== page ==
Self-Employment and Divorce

In divorce cases there are three main areas of dispute: dividing up time with the children; division of the marital property; and child and spousal support. If you or your spouse is self-employed it can make all three of these areas even more complicated. Regardless of income, self-employment means an increased scrutiny of your finances and it may additionally require creative solutions when determining support amounts and how to divide the marital property.

Deciding What is a Marital Asset

Judges are required to divide the marital property equitably. However, before anything can be divided, marital property must first be determined. If you are self-employed and you ran your own business before the marriage, you may think that the business is clearly not a marital asset. However, this is dependent upon what your spouse contributed to the business in terms of time, expertise and money—it is possible that part of the business is marital property.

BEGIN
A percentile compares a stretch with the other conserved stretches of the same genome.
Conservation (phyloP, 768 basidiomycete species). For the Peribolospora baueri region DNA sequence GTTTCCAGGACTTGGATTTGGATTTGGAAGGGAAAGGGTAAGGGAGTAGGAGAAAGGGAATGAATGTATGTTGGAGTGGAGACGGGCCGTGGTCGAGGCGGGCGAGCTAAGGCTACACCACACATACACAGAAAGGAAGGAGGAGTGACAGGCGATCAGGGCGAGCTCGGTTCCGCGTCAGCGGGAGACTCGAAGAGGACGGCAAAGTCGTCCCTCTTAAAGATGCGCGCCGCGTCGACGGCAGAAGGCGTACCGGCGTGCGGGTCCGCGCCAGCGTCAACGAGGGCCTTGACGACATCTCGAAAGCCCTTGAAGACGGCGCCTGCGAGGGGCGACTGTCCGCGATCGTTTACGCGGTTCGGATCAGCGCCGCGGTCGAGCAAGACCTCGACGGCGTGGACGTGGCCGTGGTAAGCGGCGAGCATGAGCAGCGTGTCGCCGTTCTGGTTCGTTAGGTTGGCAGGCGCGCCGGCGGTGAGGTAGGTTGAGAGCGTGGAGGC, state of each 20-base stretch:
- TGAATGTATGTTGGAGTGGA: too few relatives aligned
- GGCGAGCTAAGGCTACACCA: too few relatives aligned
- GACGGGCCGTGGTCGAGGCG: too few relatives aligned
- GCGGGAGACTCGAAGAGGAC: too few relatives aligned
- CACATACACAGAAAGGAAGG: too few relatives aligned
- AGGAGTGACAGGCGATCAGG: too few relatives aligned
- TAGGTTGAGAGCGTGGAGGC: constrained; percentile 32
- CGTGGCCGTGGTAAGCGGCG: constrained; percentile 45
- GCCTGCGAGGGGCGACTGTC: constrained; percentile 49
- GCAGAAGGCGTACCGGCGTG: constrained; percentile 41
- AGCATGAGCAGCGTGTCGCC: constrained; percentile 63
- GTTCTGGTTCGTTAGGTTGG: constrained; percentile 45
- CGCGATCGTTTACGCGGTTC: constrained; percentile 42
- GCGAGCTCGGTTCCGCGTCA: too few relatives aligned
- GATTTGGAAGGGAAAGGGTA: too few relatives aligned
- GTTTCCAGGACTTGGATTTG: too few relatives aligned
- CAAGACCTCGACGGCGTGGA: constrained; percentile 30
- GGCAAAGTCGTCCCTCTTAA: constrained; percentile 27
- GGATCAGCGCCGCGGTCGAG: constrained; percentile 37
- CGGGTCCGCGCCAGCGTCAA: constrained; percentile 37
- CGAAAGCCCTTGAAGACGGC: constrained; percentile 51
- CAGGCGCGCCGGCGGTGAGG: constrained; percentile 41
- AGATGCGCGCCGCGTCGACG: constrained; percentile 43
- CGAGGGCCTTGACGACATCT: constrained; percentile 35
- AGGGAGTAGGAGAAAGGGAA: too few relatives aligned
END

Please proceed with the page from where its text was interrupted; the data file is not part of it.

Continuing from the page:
Finding All the Assets

When one spouse has an independent source of income, there is often a suspicion that he or she is hiding assets or purposefully underreporting his or her income. Moreover, when you manage your own books, it can be easier to hide assets in a divorce. In cases with a self-employed spouse, there is often a lengthy discovery process to make sure that all the assets are found and that all of the income is accounted for.

Setting Support Amounts

Support is largely based on income. However, most people who are self-employed have volatile incomes. There can be huge swings in net revenues year to year and even month-to-month.

Sometimes, one side may want to use the previous year’s net income as the basis for support because it was an unusually high or an unusually low year. Often, what is more accurate and fair to both sides is to use the average net revenue over a longer period of time. However, every case is unique. It is often up to the parties to come up with a workable solution or else the judge will impose one.

Child support and spousal support are not imposed for the same reasons. It is possible to use one figure as the basis for child support and a different one as the basis of spousal support. Judges have a special duty to make decisions in the best interests of the child in child support cases.

If you have any questions about divorce, including property division, custody, or support, please consult with a skilled DuPage County family law lawyer. Call Sullivan Taylor, Gumina & Palmer, P.C. at 630-665-7676 to schedule your consultation today.